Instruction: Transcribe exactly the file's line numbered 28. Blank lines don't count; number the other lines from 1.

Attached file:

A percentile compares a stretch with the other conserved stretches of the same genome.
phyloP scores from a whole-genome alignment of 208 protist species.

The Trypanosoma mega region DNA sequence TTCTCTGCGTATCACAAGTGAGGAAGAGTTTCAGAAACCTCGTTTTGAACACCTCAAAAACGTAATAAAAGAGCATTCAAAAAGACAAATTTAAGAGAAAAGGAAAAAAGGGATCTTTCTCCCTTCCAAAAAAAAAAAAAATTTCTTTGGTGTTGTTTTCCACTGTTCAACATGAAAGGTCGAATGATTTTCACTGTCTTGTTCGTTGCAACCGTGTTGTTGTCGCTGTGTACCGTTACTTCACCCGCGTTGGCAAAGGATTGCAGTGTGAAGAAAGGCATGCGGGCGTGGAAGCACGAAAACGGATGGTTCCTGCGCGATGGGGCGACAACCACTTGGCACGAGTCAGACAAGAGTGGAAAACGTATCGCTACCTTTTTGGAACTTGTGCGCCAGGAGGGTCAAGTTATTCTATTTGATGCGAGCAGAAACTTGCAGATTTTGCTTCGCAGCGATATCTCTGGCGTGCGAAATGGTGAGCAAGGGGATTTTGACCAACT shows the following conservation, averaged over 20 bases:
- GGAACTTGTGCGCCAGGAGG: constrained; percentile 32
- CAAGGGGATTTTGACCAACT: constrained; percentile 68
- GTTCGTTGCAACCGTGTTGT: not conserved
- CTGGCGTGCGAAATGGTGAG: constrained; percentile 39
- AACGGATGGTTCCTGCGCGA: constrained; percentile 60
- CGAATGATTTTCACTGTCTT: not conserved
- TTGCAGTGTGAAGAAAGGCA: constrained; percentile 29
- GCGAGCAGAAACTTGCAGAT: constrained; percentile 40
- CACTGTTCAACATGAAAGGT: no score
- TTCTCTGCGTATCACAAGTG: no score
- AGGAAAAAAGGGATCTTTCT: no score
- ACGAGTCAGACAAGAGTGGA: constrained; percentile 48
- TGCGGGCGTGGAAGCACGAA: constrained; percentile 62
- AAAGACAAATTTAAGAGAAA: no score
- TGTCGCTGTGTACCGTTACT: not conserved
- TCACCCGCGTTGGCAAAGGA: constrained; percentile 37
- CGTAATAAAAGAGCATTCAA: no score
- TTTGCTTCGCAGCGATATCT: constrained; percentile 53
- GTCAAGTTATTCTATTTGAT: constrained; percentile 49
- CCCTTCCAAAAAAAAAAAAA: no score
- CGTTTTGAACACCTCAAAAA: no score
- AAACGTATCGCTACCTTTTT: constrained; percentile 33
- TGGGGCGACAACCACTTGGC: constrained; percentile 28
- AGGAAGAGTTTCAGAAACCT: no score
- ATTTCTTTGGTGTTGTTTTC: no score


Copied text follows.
- ATTTCTTTGGTGTTGTTTTC: no score